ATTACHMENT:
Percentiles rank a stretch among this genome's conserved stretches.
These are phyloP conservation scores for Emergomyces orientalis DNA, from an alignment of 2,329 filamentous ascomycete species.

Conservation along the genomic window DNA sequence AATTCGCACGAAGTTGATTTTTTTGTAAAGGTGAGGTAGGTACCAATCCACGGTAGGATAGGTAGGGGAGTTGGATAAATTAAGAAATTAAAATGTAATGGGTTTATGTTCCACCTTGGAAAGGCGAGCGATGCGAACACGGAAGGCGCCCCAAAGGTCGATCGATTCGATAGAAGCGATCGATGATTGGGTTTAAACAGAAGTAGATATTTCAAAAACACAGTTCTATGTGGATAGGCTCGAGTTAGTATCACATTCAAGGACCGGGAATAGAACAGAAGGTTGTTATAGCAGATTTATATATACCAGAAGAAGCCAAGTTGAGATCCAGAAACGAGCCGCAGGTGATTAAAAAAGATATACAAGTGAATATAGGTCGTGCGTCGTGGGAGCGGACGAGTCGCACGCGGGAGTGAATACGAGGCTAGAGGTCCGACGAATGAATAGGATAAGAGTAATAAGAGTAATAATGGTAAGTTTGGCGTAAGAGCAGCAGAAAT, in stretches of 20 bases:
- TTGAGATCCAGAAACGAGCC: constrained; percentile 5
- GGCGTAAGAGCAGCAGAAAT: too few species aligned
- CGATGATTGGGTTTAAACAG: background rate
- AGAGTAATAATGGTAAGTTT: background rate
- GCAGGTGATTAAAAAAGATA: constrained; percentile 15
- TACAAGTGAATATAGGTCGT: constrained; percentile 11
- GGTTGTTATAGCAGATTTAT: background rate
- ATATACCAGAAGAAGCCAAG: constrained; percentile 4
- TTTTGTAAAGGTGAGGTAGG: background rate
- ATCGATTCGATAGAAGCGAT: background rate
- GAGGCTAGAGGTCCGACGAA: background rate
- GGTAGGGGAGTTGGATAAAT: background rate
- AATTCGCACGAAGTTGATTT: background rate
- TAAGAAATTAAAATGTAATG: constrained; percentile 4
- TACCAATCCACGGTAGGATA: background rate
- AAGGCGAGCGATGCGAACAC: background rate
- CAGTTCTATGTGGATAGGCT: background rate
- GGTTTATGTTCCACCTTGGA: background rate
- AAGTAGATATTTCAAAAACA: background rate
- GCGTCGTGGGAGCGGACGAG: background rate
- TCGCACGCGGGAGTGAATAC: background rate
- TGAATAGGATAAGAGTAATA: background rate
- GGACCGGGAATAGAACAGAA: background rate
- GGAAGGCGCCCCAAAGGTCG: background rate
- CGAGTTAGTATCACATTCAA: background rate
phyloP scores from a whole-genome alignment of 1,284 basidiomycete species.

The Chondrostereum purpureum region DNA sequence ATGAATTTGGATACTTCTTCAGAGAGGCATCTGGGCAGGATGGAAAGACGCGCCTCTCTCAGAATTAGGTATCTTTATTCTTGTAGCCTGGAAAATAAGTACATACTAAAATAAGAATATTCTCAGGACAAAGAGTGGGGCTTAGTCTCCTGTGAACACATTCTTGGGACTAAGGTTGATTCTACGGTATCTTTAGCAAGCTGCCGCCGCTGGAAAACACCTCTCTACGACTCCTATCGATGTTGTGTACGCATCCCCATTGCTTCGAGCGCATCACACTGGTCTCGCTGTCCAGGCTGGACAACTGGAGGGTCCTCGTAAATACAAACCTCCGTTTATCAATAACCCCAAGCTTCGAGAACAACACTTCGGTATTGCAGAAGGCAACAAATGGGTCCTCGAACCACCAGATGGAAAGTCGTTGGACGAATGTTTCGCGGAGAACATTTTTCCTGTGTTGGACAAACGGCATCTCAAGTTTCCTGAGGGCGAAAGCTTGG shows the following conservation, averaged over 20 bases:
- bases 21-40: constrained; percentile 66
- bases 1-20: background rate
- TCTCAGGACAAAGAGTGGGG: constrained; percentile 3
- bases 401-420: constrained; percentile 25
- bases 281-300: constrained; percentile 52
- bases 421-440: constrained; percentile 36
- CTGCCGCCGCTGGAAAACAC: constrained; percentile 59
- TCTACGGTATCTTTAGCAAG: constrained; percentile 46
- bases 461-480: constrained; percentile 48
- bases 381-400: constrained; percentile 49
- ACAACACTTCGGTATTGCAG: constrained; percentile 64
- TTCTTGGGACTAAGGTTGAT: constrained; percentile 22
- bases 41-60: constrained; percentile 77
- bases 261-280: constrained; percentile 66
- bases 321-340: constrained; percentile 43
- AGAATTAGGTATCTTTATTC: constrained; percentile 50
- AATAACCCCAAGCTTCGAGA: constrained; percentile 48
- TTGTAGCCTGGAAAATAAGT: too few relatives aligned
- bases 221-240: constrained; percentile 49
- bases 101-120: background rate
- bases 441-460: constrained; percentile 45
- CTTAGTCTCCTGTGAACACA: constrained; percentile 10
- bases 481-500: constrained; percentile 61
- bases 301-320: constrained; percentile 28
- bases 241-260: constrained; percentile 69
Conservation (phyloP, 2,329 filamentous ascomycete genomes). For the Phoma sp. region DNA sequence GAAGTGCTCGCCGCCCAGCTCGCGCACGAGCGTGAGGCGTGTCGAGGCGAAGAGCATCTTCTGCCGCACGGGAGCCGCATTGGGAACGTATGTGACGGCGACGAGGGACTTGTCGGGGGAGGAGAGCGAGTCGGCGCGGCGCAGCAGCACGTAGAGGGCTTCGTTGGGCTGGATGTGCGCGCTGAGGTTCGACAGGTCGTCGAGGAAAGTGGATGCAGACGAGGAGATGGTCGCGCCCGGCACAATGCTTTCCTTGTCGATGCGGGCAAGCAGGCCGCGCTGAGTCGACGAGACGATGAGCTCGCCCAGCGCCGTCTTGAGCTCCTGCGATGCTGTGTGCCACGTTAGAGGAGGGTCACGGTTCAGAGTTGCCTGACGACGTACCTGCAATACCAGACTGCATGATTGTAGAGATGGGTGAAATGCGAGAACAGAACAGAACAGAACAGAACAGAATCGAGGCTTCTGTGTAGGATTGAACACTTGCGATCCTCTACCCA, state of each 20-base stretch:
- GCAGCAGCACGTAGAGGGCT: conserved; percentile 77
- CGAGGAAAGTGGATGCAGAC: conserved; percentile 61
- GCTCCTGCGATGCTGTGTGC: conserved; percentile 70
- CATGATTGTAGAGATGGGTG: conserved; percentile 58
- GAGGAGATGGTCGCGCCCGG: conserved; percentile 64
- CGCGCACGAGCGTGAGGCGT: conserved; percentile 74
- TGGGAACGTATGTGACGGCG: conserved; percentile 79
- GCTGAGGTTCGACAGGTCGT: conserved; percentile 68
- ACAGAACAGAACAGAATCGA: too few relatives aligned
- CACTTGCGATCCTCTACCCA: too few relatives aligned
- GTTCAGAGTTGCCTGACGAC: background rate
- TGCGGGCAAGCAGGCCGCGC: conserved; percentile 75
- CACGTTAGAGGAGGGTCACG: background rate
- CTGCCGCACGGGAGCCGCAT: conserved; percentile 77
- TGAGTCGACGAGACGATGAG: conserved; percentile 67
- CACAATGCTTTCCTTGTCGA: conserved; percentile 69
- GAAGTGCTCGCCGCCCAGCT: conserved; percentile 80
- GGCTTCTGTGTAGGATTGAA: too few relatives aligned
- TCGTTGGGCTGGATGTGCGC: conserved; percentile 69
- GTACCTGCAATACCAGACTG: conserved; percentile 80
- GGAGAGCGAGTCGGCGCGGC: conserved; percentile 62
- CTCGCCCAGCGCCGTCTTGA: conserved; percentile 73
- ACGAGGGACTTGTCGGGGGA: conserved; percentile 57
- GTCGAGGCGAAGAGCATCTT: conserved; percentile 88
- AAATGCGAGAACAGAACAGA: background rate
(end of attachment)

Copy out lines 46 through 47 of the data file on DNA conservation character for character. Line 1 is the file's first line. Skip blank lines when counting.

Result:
- AGAATTAGGTATCTTTATTC: constrained; percentile 50
- AATAACCCCAAGCTTCGAGA: constrained; percentile 48